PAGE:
Bring down the clowns
The debate on top-up fees, and the plotting and dealing that had accompanied it for months beforehand, offered a perfect explanation, for anyone who needed it, of why young people have turned their back on politics. A massive principle was at stake here: whether society should charge students a fortune for their higher education. Yet all that some idiots could do was prattle on in military terms about forays, troops, alliances, ambushing, pincer movements.
In the end it became an elaborate game with its own peculiar rules. For some of the plotters and counter-insurgents the subject matter for debate might as well have been the second reading of the Hopscotch for Pensioners Bill, the posturing would have been exactly the same.
Last year, during a research project about citizenship, we asked secondary pupils: "Do you think children of your age are interested in politics?" One person replied: "Not if they've got a life."
It is sad for democracy that young people now regard politicians as crooks or clowns. They express no interest in voting because they see it as a waste of time. Nonetheless they are concerned about the environment, their own generation's future and the wellbeing of others, hence the massive amount of voluntary work many cheerfully carry out.
I wonder what those children who bothered to watch all the capering on television made of the top-up fees fiasco. They must have despaired, thinking that a group of irresponsible buffoons were playing with their future. Yet individually most MPs are decent people trying to do a job, often in difficult circumstances.
In select committees they are fine, but herd them together in the bizarre atmosphere of the ornate palace whose corridors and chambers they stroll and many turn into idiots, braying and barking, drowning out speakers, setting a terrible example to any watching children. Carry On Being A Complete Prat should be an adults-only rated film.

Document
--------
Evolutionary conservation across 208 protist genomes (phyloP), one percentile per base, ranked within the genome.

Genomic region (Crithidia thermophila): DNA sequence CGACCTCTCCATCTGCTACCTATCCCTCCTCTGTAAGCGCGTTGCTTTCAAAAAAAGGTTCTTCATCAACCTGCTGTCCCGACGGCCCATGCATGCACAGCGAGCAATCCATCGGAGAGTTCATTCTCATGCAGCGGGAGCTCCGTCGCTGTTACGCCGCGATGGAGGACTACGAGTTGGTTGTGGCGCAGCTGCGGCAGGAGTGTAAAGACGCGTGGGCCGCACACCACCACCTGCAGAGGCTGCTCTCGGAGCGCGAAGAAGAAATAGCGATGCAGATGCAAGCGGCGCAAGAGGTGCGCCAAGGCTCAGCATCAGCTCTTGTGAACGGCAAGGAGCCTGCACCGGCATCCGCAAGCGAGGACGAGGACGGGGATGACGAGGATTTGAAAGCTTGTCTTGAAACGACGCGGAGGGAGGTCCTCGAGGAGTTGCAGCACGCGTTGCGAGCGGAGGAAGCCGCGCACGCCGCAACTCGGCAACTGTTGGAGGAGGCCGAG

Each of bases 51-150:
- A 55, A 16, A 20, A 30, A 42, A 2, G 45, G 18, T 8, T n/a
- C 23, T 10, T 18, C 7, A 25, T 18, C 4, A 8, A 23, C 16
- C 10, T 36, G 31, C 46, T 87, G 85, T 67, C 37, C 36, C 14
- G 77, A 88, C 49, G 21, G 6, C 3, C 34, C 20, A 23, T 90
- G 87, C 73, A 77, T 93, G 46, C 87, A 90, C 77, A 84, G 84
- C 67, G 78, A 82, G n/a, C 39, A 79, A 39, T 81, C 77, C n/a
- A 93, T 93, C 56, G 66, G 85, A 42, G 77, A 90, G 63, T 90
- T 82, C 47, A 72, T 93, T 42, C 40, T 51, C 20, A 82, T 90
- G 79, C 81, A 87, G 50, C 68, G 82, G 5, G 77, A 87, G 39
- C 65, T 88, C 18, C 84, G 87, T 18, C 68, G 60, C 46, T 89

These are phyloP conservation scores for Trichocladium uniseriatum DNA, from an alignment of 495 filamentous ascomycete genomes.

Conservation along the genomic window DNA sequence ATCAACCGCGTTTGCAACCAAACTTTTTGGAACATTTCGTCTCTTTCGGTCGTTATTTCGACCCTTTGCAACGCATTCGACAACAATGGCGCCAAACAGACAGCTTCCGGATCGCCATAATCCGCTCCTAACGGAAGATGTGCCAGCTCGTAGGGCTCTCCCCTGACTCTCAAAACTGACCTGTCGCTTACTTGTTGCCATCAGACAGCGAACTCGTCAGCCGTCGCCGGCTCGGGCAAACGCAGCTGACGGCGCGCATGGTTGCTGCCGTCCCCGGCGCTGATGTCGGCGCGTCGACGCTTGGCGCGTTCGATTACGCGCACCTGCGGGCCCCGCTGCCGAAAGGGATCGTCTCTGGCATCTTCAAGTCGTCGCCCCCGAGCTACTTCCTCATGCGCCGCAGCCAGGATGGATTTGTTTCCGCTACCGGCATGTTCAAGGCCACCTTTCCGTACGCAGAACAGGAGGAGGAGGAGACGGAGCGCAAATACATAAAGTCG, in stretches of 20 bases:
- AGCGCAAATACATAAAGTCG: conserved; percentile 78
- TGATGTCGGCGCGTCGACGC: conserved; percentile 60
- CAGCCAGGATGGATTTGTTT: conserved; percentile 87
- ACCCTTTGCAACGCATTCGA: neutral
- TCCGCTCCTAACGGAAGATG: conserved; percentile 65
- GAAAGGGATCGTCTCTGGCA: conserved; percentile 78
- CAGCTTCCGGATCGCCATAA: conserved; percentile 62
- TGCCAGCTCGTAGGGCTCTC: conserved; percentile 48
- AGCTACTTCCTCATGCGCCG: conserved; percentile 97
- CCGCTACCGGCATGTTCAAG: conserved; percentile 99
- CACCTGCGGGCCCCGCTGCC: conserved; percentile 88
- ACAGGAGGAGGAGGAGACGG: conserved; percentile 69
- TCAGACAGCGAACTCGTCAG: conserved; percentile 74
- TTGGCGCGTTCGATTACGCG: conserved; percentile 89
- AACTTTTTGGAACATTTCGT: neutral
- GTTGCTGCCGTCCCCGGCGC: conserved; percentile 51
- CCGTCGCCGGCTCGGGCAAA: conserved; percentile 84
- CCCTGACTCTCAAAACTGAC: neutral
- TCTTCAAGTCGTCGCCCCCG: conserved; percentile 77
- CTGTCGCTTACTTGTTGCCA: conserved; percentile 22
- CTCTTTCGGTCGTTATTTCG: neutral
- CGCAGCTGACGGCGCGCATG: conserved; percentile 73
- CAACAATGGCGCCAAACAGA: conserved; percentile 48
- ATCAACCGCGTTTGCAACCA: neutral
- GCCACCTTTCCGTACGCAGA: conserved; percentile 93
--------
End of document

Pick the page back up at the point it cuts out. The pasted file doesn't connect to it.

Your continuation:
I was once on a large national committee with three or four MPs. In private conversation they were intelligent and charming. Once the meeting started, however, two of them kept saying "hear hear", making footling points of order and referring to each other as "my honourable friend". It was as if two demented Ofsted inspectors had started using their own argot outside the charmed circle in which they lived and talking about the buffet lunch being "generally sound".
The rest of us shuffled uneasily, casting embarrassed sidelong glances at the door. I was trying to pluck up courage to sneak out to a telephone and summon the unmarked van, so the people in white coats could bring strait-jackets, sedate them and cart them discreetly away to a place of safety.
I also wonder what children make of current political doctrines, in the light of their studies of history, literature and citizenship.
"Which political party wants to charge people thousands of pounds for education that should be their birthright?"
"ErI the Conservatives?"
"Sorry, that's what you used to learn, but the answer is Labour."
"But I thought they believed inI" "Don't even ask."
Perhaps the same arguments will now be used to justify charging for health.
The NHS is short of money, so why shouldn't those who benefit pay for treatment? If you are off work sick and are cured, then you can go back to your job and earn more money, so you will be able to afford the fees.
Write in your diary: "Tuesday January 27, 2004, the day a Labour government became a Conservative government and tossed higher education into the market-place."
Don't be surprised if the fees go up to pound;10,000 or pound;15,000 a year as soon as feasible.
In the US it is possible to make your own proposition when voting. I feel like leaving the ballot paper blank and writing down, "Stuff the lot of you." Give the vote to 16-year-olds and we Stuff-the-lotters would be returned with a massive majority, so the Queen would have to ring one of us up and ask us to form the next government.
We could then elect a teacher as Speaker, who would insist that there is no calling out. You must put your hand up if you want to speak. Also, no walking on the lawn outside talking to television crews when the grass is wet. If the House of Commons were as orderly as most schools, and its members as well-behaved and sensible as most pupils, it might be a more credible place.